Nearby Edinburgh University offered one of the world's first master's degrees in robotics. That eventually led to a PhD in computer science at Brown University and a thesis on machine learning in robots. He set up his own lab at Washington University in St. Louis and later took a sabbatical year at Willow Garage, a California-based robotics incubator that was developing the open source Robot Operating System (ROS) at the time. In 2012, he decamped for Oregon State University.
Smart's research involves expanding on ways for people and robots to work together over the long term. One particular area he wants to expand on is the ways in which a robot signals what it is about to do and where it intends to go next.
“Currently, the robots we're working with have a set of indicator lights, similar to a car, that show the intent of the robot,” Smart observed. “The underlying safety systems on the robot will cause it to slow or stop. But the ultimate goal is to have the robots be ‘invisible in use’, so that the employees don’t have to think about them any more than they think about the actions of their human colleagues.”
One of the advantages of conducting this research at Amazon is scale. This is important for two reasons. First, it enables Smart to gather data on variations in robot behavior, like testing which side of an aisle a robot should use or how fast it should go.
"You can gather statistics on things you just could not learn in a smaller setting," he said. It also provides a more realistic framework for measuring those changes. Working at Amazon means Smart has access to the kind of scale that makes it easier to extrapolate useful results.
Large numbers also matter for machine learning. Smart's work involves turning sensor information into actionable intelligence. He views machine learning as a tool, and one that is highly effective. "That's really important in a production environment,” Smart said
Evolving robot policy
Smart, who was selected as an AAAS Leshner Leadership Institute Public Engagement Fellow in artificial intelligence, also has an interest in policy. While policy concerns stretch back over his career, his journey really began in 2011. That is when a colleague at Washington University, law professor Neil Richards, whose scholarship involves technology, suggested that Smart attend We Robot, then a new conference on the legal and policy aspects of robots and AI. Smart wound up giving the conference's first-ever presentation.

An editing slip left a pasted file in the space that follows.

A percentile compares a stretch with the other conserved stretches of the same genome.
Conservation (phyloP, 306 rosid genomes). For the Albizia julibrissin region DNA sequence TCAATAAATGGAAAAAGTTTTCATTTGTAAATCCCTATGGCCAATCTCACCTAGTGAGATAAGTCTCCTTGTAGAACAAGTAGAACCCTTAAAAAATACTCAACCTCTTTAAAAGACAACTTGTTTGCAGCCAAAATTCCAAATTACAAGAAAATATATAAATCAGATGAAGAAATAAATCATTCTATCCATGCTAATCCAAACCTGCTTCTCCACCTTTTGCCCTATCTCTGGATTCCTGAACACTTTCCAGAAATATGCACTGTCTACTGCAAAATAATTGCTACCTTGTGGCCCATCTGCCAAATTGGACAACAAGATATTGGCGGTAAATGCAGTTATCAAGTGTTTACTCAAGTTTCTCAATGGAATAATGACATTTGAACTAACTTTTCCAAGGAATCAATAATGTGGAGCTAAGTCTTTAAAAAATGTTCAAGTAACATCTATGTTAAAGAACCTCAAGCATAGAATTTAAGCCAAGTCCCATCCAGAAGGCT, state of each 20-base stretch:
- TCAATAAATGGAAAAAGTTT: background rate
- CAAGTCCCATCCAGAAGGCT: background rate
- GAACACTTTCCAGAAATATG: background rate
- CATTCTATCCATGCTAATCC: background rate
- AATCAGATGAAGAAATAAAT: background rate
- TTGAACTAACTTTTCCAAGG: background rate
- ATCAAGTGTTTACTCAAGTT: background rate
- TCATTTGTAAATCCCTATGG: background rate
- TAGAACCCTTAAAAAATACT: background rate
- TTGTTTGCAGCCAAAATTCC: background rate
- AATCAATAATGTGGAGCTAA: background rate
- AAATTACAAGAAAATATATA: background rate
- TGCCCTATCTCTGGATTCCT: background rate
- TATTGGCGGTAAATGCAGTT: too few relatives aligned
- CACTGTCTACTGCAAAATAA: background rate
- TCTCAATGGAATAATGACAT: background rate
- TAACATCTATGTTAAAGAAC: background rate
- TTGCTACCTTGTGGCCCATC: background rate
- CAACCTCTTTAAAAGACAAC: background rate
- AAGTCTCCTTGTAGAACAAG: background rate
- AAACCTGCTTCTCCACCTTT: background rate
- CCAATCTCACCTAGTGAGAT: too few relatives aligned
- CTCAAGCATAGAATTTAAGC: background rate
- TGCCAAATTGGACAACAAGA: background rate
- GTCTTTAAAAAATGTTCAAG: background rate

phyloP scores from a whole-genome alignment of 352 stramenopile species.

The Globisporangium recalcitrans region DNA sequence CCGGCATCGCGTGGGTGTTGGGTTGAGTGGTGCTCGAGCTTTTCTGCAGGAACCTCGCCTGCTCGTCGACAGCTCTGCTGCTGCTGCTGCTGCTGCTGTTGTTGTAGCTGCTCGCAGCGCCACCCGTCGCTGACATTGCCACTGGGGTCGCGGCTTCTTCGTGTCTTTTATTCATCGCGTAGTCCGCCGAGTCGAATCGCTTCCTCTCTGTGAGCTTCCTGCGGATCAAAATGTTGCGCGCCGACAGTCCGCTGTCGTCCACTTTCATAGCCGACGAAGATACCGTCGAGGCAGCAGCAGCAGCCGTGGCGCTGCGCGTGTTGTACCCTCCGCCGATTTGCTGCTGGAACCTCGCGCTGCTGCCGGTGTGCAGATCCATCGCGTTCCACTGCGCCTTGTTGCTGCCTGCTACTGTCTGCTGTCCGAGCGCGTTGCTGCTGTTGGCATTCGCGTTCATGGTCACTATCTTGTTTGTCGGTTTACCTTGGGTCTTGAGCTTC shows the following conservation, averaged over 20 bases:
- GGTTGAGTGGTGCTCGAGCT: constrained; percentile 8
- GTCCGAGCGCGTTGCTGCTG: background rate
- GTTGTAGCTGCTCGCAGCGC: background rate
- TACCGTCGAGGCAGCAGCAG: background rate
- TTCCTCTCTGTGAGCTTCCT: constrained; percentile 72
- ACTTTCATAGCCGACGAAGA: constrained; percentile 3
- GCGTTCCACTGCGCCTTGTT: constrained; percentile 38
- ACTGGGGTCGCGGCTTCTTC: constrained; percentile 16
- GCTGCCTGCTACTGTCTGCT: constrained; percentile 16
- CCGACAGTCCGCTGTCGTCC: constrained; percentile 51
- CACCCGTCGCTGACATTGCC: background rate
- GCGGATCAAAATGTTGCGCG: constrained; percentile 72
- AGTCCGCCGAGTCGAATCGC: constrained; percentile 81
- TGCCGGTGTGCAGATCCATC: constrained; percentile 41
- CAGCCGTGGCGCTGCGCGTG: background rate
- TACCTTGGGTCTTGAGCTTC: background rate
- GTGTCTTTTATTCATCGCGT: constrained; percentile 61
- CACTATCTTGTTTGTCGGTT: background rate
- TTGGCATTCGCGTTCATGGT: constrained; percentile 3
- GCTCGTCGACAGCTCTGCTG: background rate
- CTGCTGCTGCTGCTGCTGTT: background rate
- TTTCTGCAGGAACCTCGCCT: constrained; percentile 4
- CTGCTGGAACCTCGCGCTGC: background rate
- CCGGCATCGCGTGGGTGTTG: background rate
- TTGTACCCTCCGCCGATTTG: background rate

The conference was an eye-opener for Smart. It was begun by lawyers who were involved with internet law, which was written largely after the internet had already exploded into the world. The conference hoped to work through the legal implications of a world coinhabited by robots and people before those robots appeared on the scene. Smart was one of the few technologists there.
"Most of the scholarship came from the legal and policy side, and it was not strongly anchored to what the technology could actually do," he said. "They were talking about things that might become problems in decades and not things that were a problem today. This is because they misunderstood where the technology sits today."
There's still a lot of work to do, and the hard bit is where robots intersect with human activities. In five years, I think we'll still be trying to figure that out.
After interacting with roboticists for years, Smart found the conference exposed him to a different set of perspectives. He wanted to contribute by helping to explain robotics without the hype. The more people understand about robots, he said, the better decisions they will make.
Smart said he is also concerned about over-reliance on the idea that robots or AI can act as a panacea, rather than providing tools to address problems. Yet he remains excited. After 20 years in the field, he is finally seeing robots in the world. Even Oregon State has begun using delivery robots, doing useful jobs that make people's lives better.
"We're still in the early days, equivalent to where computers were before Apple and IBM," he said. "There's still a lot of work to do, and the hard bit is where robots intersect with human activities. In five years, I think we'll still be trying to figure that out."